There goes the employment bull-case

I must admit to being a bit stunned by the RBA’s May SOMP. There were a number of elements that strained credibility — but in particular i felt that the labour market sections were a stretch. But, as ever, the game is to predict what they will do, so here we are …

Their bull case appeared to fall apart today, with the NAB Employment index falling sharply to a below average level (-1 sigma to -0.5 sigma).

In the SOMP the RBA wrote that “business employment intentions remain above average according to the NAB quarterly survey and the Bank’s liaison program”. That evaporated today. , with the April NAB business surveys falling 7.4pts to -1.2.

This means that there is no longer an interesting divergence between job advertisements and the NAB survey. The RBA leaned on this divergence heavily in the SOMP, when they noted that “there continues to be some divergence in these indicators; the decline in job advertisements points to a much weaker outcome for employment in the near term than the leading indicators from business surveys”.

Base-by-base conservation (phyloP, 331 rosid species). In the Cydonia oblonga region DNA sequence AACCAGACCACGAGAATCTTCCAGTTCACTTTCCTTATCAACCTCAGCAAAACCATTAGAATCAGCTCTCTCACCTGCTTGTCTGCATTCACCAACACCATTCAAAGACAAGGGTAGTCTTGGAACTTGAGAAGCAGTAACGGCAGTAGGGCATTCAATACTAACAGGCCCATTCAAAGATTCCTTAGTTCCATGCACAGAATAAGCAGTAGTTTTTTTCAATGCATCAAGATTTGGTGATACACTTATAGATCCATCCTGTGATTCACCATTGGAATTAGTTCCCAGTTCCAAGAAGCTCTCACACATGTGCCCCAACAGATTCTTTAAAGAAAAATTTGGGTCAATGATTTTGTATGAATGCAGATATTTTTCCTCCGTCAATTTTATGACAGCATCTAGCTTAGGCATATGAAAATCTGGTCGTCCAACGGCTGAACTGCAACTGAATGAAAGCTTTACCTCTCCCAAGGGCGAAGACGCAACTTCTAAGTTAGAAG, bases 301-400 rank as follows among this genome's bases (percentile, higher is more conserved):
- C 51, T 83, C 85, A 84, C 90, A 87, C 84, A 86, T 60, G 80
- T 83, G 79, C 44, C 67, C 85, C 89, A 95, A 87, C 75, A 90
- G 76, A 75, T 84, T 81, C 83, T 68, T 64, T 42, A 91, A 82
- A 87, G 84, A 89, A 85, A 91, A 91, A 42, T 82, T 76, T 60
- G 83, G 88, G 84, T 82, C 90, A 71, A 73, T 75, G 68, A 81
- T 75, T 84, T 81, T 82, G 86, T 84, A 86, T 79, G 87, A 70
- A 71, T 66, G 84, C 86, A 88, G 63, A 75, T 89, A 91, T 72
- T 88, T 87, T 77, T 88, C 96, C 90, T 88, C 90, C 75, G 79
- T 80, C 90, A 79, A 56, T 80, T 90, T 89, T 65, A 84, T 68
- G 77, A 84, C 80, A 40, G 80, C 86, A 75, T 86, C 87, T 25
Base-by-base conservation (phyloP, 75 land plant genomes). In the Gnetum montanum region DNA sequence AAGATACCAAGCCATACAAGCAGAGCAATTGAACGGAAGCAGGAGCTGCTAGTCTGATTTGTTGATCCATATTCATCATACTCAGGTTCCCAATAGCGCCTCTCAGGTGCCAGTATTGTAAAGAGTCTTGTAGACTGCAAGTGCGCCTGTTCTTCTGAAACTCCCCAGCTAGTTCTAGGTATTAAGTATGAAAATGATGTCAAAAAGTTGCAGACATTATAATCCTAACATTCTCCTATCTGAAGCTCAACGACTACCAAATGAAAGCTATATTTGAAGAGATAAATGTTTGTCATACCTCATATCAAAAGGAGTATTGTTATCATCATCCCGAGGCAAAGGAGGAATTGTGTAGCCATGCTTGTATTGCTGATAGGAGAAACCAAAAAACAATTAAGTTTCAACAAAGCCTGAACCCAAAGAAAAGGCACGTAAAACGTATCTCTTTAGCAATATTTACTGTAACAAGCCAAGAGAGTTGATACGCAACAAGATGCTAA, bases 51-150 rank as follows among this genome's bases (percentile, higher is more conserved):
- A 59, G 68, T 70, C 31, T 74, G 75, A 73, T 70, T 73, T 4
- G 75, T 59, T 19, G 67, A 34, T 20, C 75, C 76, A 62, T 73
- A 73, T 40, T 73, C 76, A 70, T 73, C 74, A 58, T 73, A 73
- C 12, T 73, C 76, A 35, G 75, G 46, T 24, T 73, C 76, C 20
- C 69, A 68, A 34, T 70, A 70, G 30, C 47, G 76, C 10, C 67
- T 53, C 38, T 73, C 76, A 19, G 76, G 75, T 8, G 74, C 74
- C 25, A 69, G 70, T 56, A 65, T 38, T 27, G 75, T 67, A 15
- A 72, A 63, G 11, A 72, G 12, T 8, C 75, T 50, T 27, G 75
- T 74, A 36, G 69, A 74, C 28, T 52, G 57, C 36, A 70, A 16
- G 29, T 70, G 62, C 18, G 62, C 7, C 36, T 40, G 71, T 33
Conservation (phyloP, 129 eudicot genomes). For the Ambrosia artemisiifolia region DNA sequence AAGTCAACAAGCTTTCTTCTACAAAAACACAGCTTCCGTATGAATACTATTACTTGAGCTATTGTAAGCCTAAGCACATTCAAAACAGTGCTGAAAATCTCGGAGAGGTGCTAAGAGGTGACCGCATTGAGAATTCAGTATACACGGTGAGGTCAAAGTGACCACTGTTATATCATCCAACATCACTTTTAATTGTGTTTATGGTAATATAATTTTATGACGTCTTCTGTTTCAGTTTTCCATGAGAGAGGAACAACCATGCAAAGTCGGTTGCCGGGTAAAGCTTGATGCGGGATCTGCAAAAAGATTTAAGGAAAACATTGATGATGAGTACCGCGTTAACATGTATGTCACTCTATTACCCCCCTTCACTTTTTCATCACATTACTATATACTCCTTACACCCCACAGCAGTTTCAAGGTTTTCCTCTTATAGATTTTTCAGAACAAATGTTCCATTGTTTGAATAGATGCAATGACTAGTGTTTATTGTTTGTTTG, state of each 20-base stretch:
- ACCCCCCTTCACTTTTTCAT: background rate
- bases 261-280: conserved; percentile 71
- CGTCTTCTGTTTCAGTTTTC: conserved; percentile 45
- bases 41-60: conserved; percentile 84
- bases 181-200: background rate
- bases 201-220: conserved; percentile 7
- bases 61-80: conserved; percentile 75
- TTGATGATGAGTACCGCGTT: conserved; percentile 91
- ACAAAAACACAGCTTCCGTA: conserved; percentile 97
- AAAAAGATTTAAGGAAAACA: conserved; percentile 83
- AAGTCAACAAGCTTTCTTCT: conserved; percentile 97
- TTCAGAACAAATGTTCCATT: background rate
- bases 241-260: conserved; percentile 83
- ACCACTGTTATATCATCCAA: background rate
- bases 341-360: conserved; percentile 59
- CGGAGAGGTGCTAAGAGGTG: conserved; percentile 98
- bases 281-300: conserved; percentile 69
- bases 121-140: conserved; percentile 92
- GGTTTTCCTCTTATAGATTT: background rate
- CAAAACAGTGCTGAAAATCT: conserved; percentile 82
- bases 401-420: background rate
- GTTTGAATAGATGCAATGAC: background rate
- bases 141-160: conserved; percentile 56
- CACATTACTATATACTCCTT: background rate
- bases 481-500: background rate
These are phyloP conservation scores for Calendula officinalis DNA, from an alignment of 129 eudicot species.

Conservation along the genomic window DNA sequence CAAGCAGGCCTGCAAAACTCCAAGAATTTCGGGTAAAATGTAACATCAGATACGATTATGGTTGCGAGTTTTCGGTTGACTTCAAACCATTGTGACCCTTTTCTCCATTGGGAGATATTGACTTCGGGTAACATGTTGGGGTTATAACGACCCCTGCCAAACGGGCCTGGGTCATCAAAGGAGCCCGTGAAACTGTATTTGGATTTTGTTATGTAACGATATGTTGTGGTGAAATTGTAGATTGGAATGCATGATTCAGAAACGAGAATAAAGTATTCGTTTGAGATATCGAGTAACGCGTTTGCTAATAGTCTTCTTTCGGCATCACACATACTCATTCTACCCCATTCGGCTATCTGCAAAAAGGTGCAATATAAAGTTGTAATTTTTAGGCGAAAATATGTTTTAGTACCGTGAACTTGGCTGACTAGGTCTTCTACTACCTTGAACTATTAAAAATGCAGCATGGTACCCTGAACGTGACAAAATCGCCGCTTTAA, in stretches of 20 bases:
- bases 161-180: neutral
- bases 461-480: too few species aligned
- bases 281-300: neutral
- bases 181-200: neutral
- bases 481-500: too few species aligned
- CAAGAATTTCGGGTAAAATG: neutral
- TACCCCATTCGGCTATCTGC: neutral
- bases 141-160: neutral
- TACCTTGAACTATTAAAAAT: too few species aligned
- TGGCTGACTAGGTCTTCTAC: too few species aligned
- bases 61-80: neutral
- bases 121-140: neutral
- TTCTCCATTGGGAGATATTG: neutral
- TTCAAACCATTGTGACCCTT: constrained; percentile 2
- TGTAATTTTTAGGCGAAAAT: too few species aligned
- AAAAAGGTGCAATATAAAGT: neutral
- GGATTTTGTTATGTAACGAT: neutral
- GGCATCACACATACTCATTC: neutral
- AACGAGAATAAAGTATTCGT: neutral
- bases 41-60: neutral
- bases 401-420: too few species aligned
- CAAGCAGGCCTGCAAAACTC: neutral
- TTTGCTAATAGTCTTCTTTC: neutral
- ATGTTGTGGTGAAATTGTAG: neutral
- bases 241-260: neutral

Presumably this also means that they will also strike out the upside risk that the labour market is stronger than they anticipated.

So regardless of the outcome of the April employment report on Thursday, we just got some important, and certainly challenging, information about the labour market.

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This entry was posted in AUD, economics, Labour Market, monetary policy, RBA. Bookmark the permalink.

3 Responses to There goes the employment bull-case

  1. nottrampis says:

    I think we can only say Lowe is no Glen Stevens and the only reason they di not cut is the election.

    On a related topic just how low can they go until the banks lose money on taking deposits?

    • Ricardo says:

      In the SOMP the rba has a chart showing the distribution of deposit rates. Most are around or above 1%, so the NIM reduction should be mild down to a 50bps cash rate.

  2. Pingback: RBA’s labour market test is met | ricardian ambivalence

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